Levitating on an invisible stream of air, a beach ball seems to defy gravity. If you try to pull the ball out, you can feel a force pulling it back in—the same force that keeps an airplane in flight.
When the ball is suspended in the air stream, the air flowing upward hits the bottom of the ball and slows down, generating a region of higher pressure. The high-pressure region of air under the ball holds the ball up against the pull of gravity.
When you pull the ball partially out of the air stream, air curves around the ball and flows outward. This outward-flowing air exerts an inward force on the ball, in keeping with Newton’s Third Law: For every action, there is an equal and opposite reaction. Similarly, the downward flow of air beneath a helicopter exerts an upward force on the blades of the helicopter.
You can also explain the ball’s behavior in terms of Bernoulli’s principle: When the speed of a fluid increases, the pressure in that fluid decreases. As you pull the ball out of the air stream, air flows faster over only one side of the ball. The difference in pressure between the still air and the moving air pushes the ball back into the center of the air stream.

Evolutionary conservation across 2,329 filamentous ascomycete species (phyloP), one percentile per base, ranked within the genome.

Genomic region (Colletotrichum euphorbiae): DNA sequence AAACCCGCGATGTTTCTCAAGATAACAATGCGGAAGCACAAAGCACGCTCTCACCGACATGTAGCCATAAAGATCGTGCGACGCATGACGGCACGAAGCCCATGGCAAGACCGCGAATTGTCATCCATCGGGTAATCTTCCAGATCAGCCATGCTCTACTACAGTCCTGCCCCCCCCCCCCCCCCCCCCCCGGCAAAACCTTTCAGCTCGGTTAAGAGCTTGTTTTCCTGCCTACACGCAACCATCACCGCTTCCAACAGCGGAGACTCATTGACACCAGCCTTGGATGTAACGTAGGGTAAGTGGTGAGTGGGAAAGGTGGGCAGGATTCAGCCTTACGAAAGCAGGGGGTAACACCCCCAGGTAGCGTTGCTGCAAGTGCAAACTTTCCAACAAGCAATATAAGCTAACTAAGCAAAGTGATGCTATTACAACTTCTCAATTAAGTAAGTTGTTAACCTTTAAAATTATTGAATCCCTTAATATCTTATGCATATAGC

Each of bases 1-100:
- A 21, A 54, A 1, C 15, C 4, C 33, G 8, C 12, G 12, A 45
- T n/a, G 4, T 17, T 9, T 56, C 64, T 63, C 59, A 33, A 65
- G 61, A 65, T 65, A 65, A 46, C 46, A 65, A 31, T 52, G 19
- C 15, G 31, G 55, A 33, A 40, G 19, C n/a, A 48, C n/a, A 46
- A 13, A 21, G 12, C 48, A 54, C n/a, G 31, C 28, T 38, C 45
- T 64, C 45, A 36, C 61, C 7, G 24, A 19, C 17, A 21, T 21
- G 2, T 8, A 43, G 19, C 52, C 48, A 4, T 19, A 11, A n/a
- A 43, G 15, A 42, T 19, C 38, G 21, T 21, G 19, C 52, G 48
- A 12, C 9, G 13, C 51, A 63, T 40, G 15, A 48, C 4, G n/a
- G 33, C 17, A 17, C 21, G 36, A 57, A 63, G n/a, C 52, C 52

Airplanes, too, fly by deflecting air. A flat wing tipped into the wind forces air downward. The reaction to the downward force of the wing on the air is the upward force of the air on the wing. You can feel this lifting force if you hold your hand out the window of a moving car and tip your hand so that it forces the air downward.
A wing that’s curved on top will fly even if it isn’t tipped, thanks to what’s called the Coandă effect, the tendency of a fluid stream to adhere to a surface it passes over. Air passing over the curved wing top “sticks” and follows the arc of the wing, ultimately getting deflected downward. This downward deflection of air produces an upward force on the wing.
The Coandă effect also makes possible the curve balls of baseball and the banana kicks of soccer.